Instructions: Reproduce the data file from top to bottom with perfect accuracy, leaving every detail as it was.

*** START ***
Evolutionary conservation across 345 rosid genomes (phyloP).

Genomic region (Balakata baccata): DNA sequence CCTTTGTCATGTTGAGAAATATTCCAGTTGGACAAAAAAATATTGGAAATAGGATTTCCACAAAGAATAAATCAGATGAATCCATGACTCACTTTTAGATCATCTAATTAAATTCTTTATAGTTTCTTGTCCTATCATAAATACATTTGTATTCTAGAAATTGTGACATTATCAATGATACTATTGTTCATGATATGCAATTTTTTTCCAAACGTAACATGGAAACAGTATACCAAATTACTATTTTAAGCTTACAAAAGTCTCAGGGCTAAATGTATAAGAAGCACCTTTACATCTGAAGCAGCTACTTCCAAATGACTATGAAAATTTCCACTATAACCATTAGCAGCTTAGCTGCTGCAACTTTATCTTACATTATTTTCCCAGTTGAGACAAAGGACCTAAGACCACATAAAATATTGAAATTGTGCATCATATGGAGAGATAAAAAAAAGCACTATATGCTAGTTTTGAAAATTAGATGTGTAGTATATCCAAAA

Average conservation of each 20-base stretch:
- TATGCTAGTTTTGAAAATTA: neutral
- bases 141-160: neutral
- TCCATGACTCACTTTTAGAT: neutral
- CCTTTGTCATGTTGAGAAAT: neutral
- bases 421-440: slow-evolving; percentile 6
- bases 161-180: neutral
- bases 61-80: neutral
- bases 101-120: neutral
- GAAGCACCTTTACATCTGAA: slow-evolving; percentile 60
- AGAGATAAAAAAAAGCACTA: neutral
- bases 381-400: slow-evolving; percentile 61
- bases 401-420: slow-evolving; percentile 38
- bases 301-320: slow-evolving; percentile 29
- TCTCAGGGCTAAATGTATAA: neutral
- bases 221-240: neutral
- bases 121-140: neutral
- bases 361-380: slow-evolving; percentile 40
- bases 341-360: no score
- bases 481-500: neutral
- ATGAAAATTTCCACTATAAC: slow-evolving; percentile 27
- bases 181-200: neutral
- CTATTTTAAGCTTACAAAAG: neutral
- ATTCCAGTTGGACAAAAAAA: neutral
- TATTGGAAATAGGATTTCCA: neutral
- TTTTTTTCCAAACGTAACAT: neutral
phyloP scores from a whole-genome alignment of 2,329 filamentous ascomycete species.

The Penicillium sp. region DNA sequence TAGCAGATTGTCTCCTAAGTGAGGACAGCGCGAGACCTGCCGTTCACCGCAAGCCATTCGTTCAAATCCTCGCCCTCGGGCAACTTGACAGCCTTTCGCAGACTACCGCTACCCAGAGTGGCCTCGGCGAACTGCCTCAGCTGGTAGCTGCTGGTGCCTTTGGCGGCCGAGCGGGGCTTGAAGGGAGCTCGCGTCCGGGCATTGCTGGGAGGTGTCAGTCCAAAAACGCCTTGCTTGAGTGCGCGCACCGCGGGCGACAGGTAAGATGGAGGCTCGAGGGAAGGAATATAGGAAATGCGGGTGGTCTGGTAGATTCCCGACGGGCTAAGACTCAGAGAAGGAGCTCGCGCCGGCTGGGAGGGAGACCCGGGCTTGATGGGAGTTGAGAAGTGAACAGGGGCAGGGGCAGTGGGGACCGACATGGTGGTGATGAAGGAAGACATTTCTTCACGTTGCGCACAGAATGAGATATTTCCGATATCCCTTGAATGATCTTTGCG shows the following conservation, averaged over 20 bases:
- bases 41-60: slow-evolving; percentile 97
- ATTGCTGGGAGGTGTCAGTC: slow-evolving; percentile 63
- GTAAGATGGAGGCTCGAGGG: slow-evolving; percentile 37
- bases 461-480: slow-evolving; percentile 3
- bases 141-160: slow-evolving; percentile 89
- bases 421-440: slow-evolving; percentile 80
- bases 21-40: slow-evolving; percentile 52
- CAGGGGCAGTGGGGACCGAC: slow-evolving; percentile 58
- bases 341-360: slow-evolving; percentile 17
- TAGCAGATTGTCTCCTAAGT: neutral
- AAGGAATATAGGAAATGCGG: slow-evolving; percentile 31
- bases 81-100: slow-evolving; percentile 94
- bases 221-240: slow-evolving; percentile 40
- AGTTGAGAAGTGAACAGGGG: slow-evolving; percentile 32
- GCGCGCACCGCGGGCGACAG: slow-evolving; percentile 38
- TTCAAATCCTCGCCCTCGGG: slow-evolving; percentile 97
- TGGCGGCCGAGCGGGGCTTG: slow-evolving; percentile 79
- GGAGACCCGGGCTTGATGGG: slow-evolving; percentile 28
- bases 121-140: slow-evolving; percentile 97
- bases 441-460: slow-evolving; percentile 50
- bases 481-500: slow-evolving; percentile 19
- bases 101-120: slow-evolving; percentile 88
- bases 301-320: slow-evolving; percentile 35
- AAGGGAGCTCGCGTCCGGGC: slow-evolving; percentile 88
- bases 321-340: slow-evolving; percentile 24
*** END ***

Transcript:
Evolutionary conservation across 345 rosid genomes (phyloP).

Genomic region (Balakata baccata): DNA sequence CCTTTGTCATGTTGAGAAATATTCCAGTTGGACAAAAAAATATTGGAAATAGGATTTCCACAAAGAATAAATCAGATGAATCCATGACTCACTTTTAGATCATCTAATTAAATTCTTTATAGTTTCTTGTCCTATCATAAATACATTTGTATTCTAGAAATTGTGACATTATCAATGATACTATTGTTCATGATATGCAATTTTTTTCCAAACGTAACATGGAAACAGTATACCAAATTACTATTTTAAGCTTACAAAAGTCTCAGGGCTAAATGTATAAGAAGCACCTTTACATCTGAAGCAGCTACTTCCAAATGACTATGAAAATTTCCACTATAACCATTAGCAGCTTAGCTGCTGCAACTTTATCTTACATTATTTTCCCAGTTGAGACAAAGGACCTAAGACCACATAAAATATTGAAATTGTGCATCATATGGAGAGATAAAAAAAAGCACTATATGCTAGTTTTGAAAATTAGATGTGTAGTATATCCAAAA

Average conservation of each 20-base stretch:
- TATGCTAGTTTTGAAAATTA: neutral
- bases 141-160: neutral
- TCCATGACTCACTTTTAGAT: neutral
- CCTTTGTCATGTTGAGAAAT: neutral
- bases 421-440: slow-evolving; percentile 6
- bases 161-180: neutral
- bases 61-80: neutral
- bases 101-120: neutral
- GAAGCACCTTTACATCTGAA: slow-evolving; percentile 60
- AGAGATAAAAAAAAGCACTA: neutral
- bases 381-400: slow-evolving; percentile 61
- bases 401-420: slow-evolving; percentile 38
- bases 301-320: slow-evolving; percentile 29
- TCTCAGGGCTAAATGTATAA: neutral
- bases 221-240: neutral
- bases 121-140: neutral
- bases 361-380: slow-evolving; percentile 40
- bases 341-360: no score
- bases 481-500: neutral
- ATGAAAATTTCCACTATAAC: slow-evolving; percentile 27
- bases 181-200: neutral
- CTATTTTAAGCTTACAAAAG: neutral
- ATTCCAGTTGGACAAAAAAA: neutral
- TATTGGAAATAGGATTTCCA: neutral
- TTTTTTTCCAAACGTAACAT: neutral
phyloP scores from a whole-genome alignment of 2,329 filamentous ascomycete species.

The Penicillium sp. region DNA sequence TAGCAGATTGTCTCCTAAGTGAGGACAGCGCGAGACCTGCCGTTCACCGCAAGCCATTCGTTCAAATCCTCGCCCTCGGGCAACTTGACAGCCTTTCGCAGACTACCGCTACCCAGAGTGGCCTCGGCGAACTGCCTCAGCTGGTAGCTGCTGGTGCCTTTGGCGGCCGAGCGGGGCTTGAAGGGAGCTCGCGTCCGGGCATTGCTGGGAGGTGTCAGTCCAAAAACGCCTTGCTTGAGTGCGCGCACCGCGGGCGACAGGTAAGATGGAGGCTCGAGGGAAGGAATATAGGAAATGCGGGTGGTCTGGTAGATTCCCGACGGGCTAAGACTCAGAGAAGGAGCTCGCGCCGGCTGGGAGGGAGACCCGGGCTTGATGGGAGTTGAGAAGTGAACAGGGGCAGGGGCAGTGGGGACCGACATGGTGGTGATGAAGGAAGACATTTCTTCACGTTGCGCACAGAATGAGATATTTCCGATATCCCTTGAATGATCTTTGCG shows the following conservation, averaged over 20 bases:
- bases 41-60: slow-evolving; percentile 97
- ATTGCTGGGAGGTGTCAGTC: slow-evolving; percentile 63
- GTAAGATGGAGGCTCGAGGG: slow-evolving; percentile 37
- bases 461-480: slow-evolving; percentile 3
- bases 141-160: slow-evolving; percentile 89
- bases 421-440: slow-evolving; percentile 80
- bases 21-40: slow-evolving; percentile 52
- CAGGGGCAGTGGGGACCGAC: slow-evolving; percentile 58
- bases 341-360: slow-evolving; percentile 17
- TAGCAGATTGTCTCCTAAGT: neutral
- AAGGAATATAGGAAATGCGG: slow-evolving; percentile 31
- bases 81-100: slow-evolving; percentile 94
- bases 221-240: slow-evolving; percentile 40
- AGTTGAGAAGTGAACAGGGG: slow-evolving; percentile 32
- GCGCGCACCGCGGGCGACAG: slow-evolving; percentile 38
- TTCAAATCCTCGCCCTCGGG: slow-evolving; percentile 97
- TGGCGGCCGAGCGGGGCTTG: slow-evolving; percentile 79
- GGAGACCCGGGCTTGATGGG: slow-evolving; percentile 28
- bases 121-140: slow-evolving; percentile 97
- bases 441-460: slow-evolving; percentile 50
- bases 481-500: slow-evolving; percentile 19
- bases 101-120: slow-evolving; percentile 88
- bases 301-320: slow-evolving; percentile 35
- AAGGGAGCTCGCGTCCGGGC: slow-evolving; percentile 88
- bases 321-340: slow-evolving; percentile 24